LG M3 wireless OLED TV review: Almost Wireless Television

Rollable TVs, transparent TVs, ultra-thin TVs, OLED TV tunnels, you can always count on LG to bring a crazy or innovative TV to the annual CES show. So, what is the company making a fuss about this week at CES 2023? A wireless TV, that is. The LG M3 wireless OLED TV (or ‘Signature OLED M,’ to give it its full name) isn’t the only ‘wireless TV’ on display at CES 2023, with US startup Displace displaying its portable, battery-powered 55-inch 4K OLED TV. However, the LG M3 is not ‘wireless’ in the sense that it is battery-powered or portable; it does, in fact, require a power plug. However, it adheres to the wireless concept by receiving all of the content wirelessly from a wireless transmitter box. But also, guess what, the M3 isn’t just a prototype that may never be seen again – it’s a genuine, fully-realised TV that should be in the homes of those who want and can afford it by the second half of 2023.

Wireless (Zero Connect)technology

‘Zero Connect’ is the name LG has given to its proprietary wireless technology. For the time being, the company is keeping some secrets hidden behind it, but it’s essentially a sort of RF system that allows the transmission of audio-video content up to 4K/120Hz between both the TV screen and the supplied, separate Zero Connect box into which sources (such as game consoles or Blu-ray players) can be plugged.

The idea is that the LG M3 wireless OLED TV can be used as the focal point of a living space without being cluttered by cables and other nearby electronics – the accompanying transmitter box (which houses all of the M3’s circuitry) can simply be tucked away out of sight. While we’d love to know the specifics of the Zero Connect technology, such as what bandwidth it uses, LG assures us that it’s been designed so that other devices in the room won’t interfere with the TV’s wireless transmission.

Magic Box

In fact, LG’s magic box appears to be well-thought-out. While LG recommends placing the cake box-sized chassis within 30 feet/9m of the screen in a clear line of sight, a 180-degree spinner on top of the box acts as a kind of antennae that can be pointed towards the TV for a stronger wireless signal, giving the box flexibility in its placement in a room.

According to LG, the antennae send out signals in real time, automatically switching to a better wireless transmission ‘path’ if one is found and minimising disruption if, for example, a person or pet walks between it and the display. If, like us, you’re concerned about lag, LG claims the technology is stable as well as three times faster than Wi-Fi 6.


The LG M3 wireless OLED TV is a relatively simple, minimalist affair without being weighed down by brains and connections – as it is, of course, intended to be. The design is simple and uncluttered: a thinly framed screen on a two-legged easel stand, with the power cable running down and out of one of the legs. Unsurprisingly, the screen includes an integrated wall-mount bracket, allowing it to sit flush against a wall if desired.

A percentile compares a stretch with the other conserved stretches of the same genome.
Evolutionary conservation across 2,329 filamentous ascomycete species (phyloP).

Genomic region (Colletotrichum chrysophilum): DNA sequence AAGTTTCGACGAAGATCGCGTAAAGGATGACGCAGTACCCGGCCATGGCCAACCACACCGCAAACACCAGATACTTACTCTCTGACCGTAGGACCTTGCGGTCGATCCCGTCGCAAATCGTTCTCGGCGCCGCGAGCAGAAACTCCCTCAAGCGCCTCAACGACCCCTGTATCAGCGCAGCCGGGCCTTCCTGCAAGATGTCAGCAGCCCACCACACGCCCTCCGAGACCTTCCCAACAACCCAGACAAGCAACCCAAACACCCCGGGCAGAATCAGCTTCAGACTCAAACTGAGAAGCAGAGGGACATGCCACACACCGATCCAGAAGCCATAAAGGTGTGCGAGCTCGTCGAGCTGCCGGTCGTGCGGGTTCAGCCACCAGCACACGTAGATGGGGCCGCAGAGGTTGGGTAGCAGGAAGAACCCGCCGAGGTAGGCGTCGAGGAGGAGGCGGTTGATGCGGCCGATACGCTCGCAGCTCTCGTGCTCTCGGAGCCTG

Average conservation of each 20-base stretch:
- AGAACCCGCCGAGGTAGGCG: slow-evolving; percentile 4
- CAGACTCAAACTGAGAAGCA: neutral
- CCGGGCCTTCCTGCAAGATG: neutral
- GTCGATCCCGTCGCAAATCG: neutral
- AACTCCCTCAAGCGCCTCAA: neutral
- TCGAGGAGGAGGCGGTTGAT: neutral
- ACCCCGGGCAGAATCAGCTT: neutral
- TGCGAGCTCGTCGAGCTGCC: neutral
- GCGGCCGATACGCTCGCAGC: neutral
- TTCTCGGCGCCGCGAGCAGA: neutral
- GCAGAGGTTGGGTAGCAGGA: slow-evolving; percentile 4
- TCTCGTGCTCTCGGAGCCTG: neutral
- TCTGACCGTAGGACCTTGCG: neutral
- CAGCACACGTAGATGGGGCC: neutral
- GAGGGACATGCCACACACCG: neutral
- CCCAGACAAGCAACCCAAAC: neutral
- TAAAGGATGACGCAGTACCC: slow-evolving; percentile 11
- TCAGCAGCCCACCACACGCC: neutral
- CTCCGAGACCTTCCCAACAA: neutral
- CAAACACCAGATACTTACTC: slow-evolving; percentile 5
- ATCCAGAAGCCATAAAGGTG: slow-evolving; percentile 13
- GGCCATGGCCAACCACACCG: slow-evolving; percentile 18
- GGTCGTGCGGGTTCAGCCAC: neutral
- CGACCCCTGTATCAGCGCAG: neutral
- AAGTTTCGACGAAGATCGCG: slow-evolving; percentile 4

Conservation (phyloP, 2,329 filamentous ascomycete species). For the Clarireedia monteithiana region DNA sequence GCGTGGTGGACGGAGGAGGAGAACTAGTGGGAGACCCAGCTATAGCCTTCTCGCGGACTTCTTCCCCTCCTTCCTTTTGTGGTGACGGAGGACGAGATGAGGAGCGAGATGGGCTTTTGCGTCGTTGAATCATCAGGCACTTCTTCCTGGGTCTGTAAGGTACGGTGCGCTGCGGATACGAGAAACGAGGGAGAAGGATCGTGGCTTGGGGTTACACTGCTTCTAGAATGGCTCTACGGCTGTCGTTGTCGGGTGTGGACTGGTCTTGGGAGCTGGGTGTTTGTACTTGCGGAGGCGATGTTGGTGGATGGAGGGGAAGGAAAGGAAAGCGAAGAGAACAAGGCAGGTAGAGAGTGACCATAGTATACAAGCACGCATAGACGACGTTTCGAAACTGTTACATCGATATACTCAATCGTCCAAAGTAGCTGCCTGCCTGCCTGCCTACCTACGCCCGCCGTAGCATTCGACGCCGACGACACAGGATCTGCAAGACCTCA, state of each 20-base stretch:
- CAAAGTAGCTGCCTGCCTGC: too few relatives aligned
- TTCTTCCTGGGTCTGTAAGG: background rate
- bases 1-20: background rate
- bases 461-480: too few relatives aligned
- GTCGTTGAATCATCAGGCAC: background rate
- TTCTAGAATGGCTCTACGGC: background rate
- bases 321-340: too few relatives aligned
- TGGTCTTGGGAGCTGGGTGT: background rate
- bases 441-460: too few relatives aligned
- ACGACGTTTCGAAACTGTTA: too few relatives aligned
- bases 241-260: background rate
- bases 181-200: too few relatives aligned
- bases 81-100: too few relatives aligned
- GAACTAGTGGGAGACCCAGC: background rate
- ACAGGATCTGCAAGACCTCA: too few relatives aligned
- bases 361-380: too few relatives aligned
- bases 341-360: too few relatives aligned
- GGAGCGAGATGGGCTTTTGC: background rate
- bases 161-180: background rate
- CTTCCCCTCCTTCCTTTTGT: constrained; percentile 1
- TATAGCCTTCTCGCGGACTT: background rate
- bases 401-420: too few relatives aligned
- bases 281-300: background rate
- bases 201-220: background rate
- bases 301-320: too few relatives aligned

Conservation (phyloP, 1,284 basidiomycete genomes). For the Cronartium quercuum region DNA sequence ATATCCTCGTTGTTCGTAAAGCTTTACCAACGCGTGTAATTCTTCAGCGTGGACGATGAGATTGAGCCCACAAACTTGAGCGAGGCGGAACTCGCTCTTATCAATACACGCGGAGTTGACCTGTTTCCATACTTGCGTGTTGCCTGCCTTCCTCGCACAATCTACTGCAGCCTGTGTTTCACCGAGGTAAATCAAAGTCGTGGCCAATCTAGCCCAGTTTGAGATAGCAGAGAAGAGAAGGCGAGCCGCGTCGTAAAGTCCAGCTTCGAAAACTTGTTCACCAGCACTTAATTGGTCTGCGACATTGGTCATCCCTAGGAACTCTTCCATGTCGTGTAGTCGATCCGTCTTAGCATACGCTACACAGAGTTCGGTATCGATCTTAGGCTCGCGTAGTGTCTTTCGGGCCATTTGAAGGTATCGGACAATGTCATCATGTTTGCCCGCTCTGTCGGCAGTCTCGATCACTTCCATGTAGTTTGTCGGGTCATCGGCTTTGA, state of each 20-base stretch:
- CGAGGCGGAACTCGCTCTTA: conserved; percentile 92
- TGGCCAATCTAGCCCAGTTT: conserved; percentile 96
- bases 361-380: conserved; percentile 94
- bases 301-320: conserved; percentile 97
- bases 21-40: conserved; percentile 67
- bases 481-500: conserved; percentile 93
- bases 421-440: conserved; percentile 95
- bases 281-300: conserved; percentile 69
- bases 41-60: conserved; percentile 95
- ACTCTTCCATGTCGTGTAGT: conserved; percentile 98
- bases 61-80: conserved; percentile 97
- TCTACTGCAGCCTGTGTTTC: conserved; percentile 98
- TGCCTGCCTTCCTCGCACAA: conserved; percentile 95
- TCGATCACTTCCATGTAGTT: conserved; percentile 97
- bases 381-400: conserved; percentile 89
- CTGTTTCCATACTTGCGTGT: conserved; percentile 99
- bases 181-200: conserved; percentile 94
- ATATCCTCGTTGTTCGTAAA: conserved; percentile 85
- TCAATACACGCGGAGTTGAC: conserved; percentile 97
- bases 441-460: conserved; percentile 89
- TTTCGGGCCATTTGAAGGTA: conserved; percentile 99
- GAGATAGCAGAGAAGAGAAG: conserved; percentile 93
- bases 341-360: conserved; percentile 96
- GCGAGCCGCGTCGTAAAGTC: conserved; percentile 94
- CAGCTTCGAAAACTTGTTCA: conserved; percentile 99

The box, on the other hand, is unobtrusive in its design – black and boxy with no embellishments. While its role is critical, it is ultimately designed to go unnoticed, much like stunt doubles. At the back are three 4K/120Hz HDMI 2.1 inputs with the expected gaming compatibility (VRR, Nvidia G-Sync, and AMD Freesync certification, for example), as well as two USB sockets, an Ethernet port, a TV antenna coaxial, a 3.5mm audio input, and, of course, a mains plug hole. Although there is an optical output, LG has stated that the M3’s box will be able to wirelessly stream audio to a compatible soundbar.

Picture Quality

The M3 shares some DNA with this year’s newly announced LG G3, which leads the company’s standard’ 4K OLED TV lineup and appears to be a decent step up from last year’s models.

This wireless TV has a 4K OLED panel and an Alpha 9 processor, is 75% brighter in its 77-inch size (or 30% brighter in its 83-inch and 97-inch sizes), and supports HDR formats (including Dolby Vision), Dolby Atmos, and all the latest gaming features. LG isn’t disclosing full specifications at this time, but there’s no doubt that the M3 is a serious piece of television.

Wireless Transmission Quality

The main goal of our demonstration was to see the wireless transmission quality, which was accomplished by playing video clips (such as a scene from Mad Max: Fury Road) from a demo disc played by a Blu-ray player wired to the back of the Zero Connect box. Even though the screen and box were approximately 5m apart, the transmission appeared to be seamless – even when the LG representative stood directly in front of the transmitter box. However, once we were satisfied on that front, we were able to appreciate the stunning picture quality on offer on such a large screen.


Of course, innovation and expense almost always go hand in hand, so when the LG M3 wireless OLED TV goes on sale in the second half of the year, it will be out of most people’s price range. LG hasn’t given us a price yet, but a representative said it will be between the yet-to-be-announced prices of the size-matching 4K G3 as well as 8K Z3 OLED models. As a result, the 77-inch LG M3 should cost between £4500 / $4200 / AU$11,399 & £12,000 / $13,000 / AU$23,999.

We think it’s pretty exciting if it can deliver a 4K 120Hz experience “without interruption or degradation of quality” and paves the way for more TVs to become conveniently wireless in the future. Is it a gimmick or a stroke of genius? Right now, we’re siding with the latter.

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